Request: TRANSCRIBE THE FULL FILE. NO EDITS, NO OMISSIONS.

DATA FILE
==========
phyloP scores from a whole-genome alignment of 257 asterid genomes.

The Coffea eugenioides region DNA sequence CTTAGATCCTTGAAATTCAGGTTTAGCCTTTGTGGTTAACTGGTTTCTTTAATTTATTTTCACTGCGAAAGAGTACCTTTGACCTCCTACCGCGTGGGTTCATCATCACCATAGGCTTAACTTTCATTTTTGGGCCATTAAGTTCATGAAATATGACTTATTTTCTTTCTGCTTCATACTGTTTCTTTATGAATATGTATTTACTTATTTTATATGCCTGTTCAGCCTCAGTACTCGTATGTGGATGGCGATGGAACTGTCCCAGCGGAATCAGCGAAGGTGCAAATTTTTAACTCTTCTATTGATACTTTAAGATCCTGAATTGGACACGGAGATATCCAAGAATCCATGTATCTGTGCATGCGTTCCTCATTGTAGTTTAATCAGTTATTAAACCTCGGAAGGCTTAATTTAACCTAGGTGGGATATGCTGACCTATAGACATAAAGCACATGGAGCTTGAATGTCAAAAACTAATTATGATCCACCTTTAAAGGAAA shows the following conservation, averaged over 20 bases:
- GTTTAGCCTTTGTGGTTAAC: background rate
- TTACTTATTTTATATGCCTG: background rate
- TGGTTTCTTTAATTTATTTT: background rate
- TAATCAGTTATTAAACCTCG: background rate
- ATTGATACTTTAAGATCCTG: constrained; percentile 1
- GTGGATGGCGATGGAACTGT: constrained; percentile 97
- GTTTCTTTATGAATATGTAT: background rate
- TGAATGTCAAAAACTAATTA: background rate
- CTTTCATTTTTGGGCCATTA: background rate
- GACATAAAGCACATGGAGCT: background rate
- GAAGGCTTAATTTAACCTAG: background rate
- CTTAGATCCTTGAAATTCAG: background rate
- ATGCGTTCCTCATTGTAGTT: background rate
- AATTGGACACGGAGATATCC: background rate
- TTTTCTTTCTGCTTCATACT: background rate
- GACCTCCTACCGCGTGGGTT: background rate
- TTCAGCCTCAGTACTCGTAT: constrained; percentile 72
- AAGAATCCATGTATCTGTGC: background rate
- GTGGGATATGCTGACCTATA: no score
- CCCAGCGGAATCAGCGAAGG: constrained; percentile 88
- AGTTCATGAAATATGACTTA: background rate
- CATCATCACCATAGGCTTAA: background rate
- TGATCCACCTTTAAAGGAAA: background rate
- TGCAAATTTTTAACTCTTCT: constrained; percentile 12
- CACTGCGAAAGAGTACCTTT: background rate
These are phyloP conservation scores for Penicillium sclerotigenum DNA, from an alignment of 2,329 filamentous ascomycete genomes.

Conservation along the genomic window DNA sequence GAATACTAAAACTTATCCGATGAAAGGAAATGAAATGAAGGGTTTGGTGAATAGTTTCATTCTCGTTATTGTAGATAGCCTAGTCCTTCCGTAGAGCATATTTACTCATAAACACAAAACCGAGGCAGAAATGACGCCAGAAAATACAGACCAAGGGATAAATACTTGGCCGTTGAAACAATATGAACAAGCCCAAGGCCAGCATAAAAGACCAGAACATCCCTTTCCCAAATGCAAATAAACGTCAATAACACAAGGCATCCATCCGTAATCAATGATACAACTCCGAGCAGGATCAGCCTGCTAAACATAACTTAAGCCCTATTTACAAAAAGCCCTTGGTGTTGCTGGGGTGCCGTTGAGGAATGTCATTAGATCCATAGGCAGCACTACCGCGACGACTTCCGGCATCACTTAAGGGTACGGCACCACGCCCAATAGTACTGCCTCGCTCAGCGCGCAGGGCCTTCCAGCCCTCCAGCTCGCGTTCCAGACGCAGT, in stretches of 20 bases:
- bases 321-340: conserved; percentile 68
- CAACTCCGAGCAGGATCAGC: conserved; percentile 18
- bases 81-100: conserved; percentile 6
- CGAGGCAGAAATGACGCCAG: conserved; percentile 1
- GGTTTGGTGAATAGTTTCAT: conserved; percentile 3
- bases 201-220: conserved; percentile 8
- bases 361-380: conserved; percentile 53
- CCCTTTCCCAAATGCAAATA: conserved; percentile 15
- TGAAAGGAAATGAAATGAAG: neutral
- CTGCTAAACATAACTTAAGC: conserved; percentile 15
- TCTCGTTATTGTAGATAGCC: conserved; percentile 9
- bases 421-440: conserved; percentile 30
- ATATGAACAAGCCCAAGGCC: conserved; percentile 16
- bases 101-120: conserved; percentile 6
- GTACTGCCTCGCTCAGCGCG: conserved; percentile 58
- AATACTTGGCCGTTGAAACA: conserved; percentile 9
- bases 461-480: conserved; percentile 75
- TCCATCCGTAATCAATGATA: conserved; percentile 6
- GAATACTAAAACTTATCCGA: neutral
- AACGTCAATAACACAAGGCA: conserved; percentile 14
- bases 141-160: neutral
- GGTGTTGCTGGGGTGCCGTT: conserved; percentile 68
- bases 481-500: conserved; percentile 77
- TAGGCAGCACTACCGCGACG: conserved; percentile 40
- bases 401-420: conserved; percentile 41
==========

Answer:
phyloP scores from a whole-genome alignment of 257 asterid genomes.

The Coffea eugenioides region DNA sequence CTTAGATCCTTGAAATTCAGGTTTAGCCTTTGTGGTTAACTGGTTTCTTTAATTTATTTTCACTGCGAAAGAGTACCTTTGACCTCCTACCGCGTGGGTTCATCATCACCATAGGCTTAACTTTCATTTTTGGGCCATTAAGTTCATGAAATATGACTTATTTTCTTTCTGCTTCATACTGTTTCTTTATGAATATGTATTTACTTATTTTATATGCCTGTTCAGCCTCAGTACTCGTATGTGGATGGCGATGGAACTGTCCCAGCGGAATCAGCGAAGGTGCAAATTTTTAACTCTTCTATTGATACTTTAAGATCCTGAATTGGACACGGAGATATCCAAGAATCCATGTATCTGTGCATGCGTTCCTCATTGTAGTTTAATCAGTTATTAAACCTCGGAAGGCTTAATTTAACCTAGGTGGGATATGCTGACCTATAGACATAAAGCACATGGAGCTTGAATGTCAAAAACTAATTATGATCCACCTTTAAAGGAAA shows the following conservation, averaged over 20 bases:
- GTTTAGCCTTTGTGGTTAAC: background rate
- TTACTTATTTTATATGCCTG: background rate
- TGGTTTCTTTAATTTATTTT: background rate
- TAATCAGTTATTAAACCTCG: background rate
- ATTGATACTTTAAGATCCTG: constrained; percentile 1
- GTGGATGGCGATGGAACTGT: constrained; percentile 97
- GTTTCTTTATGAATATGTAT: background rate
- TGAATGTCAAAAACTAATTA: background rate
- CTTTCATTTTTGGGCCATTA: background rate
- GACATAAAGCACATGGAGCT: background rate
- GAAGGCTTAATTTAACCTAG: background rate
- CTTAGATCCTTGAAATTCAG: background rate
- ATGCGTTCCTCATTGTAGTT: background rate
- AATTGGACACGGAGATATCC: background rate
- TTTTCTTTCTGCTTCATACT: background rate
- GACCTCCTACCGCGTGGGTT: background rate
- TTCAGCCTCAGTACTCGTAT: constrained; percentile 72
- AAGAATCCATGTATCTGTGC: background rate
- GTGGGATATGCTGACCTATA: no score
- CCCAGCGGAATCAGCGAAGG: constrained; percentile 88
- AGTTCATGAAATATGACTTA: background rate
- CATCATCACCATAGGCTTAA: background rate
- TGATCCACCTTTAAAGGAAA: background rate
- TGCAAATTTTTAACTCTTCT: constrained; percentile 12
- CACTGCGAAAGAGTACCTTT: background rate
These are phyloP conservation scores for Penicillium sclerotigenum DNA, from an alignment of 2,329 filamentous ascomycete genomes.

Conservation along the genomic window DNA sequence GAATACTAAAACTTATCCGATGAAAGGAAATGAAATGAAGGGTTTGGTGAATAGTTTCATTCTCGTTATTGTAGATAGCCTAGTCCTTCCGTAGAGCATATTTACTCATAAACACAAAACCGAGGCAGAAATGACGCCAGAAAATACAGACCAAGGGATAAATACTTGGCCGTTGAAACAATATGAACAAGCCCAAGGCCAGCATAAAAGACCAGAACATCCCTTTCCCAAATGCAAATAAACGTCAATAACACAAGGCATCCATCCGTAATCAATGATACAACTCCGAGCAGGATCAGCCTGCTAAACATAACTTAAGCCCTATTTACAAAAAGCCCTTGGTGTTGCTGGGGTGCCGTTGAGGAATGTCATTAGATCCATAGGCAGCACTACCGCGACGACTTCCGGCATCACTTAAGGGTACGGCACCACGCCCAATAGTACTGCCTCGCTCAGCGCGCAGGGCCTTCCAGCCCTCCAGCTCGCGTTCCAGACGCAGT, in stretches of 20 bases:
- bases 321-340: conserved; percentile 68
- CAACTCCGAGCAGGATCAGC: conserved; percentile 18
- bases 81-100: conserved; percentile 6
- CGAGGCAGAAATGACGCCAG: conserved; percentile 1
- GGTTTGGTGAATAGTTTCAT: conserved; percentile 3
- bases 201-220: conserved; percentile 8
- bases 361-380: conserved; percentile 53
- CCCTTTCCCAAATGCAAATA: conserved; percentile 15
- TGAAAGGAAATGAAATGAAG: neutral
- CTGCTAAACATAACTTAAGC: conserved; percentile 15
- TCTCGTTATTGTAGATAGCC: conserved; percentile 9
- bases 421-440: conserved; percentile 30
- ATATGAACAAGCCCAAGGCC: conserved; percentile 16
- bases 101-120: conserved; percentile 6
- GTACTGCCTCGCTCAGCGCG: conserved; percentile 58
- AATACTTGGCCGTTGAAACA: conserved; percentile 9
- bases 461-480: conserved; percentile 75
- TCCATCCGTAATCAATGATA: conserved; percentile 6
- GAATACTAAAACTTATCCGA: neutral
- AACGTCAATAACACAAGGCA: conserved; percentile 14
- bases 141-160: neutral
- GGTGTTGCTGGGGTGCCGTT: conserved; percentile 68
- bases 481-500: conserved; percentile 77
- TAGGCAGCACTACCGCGACG: conserved; percentile 40
- bases 401-420: conserved; percentile 41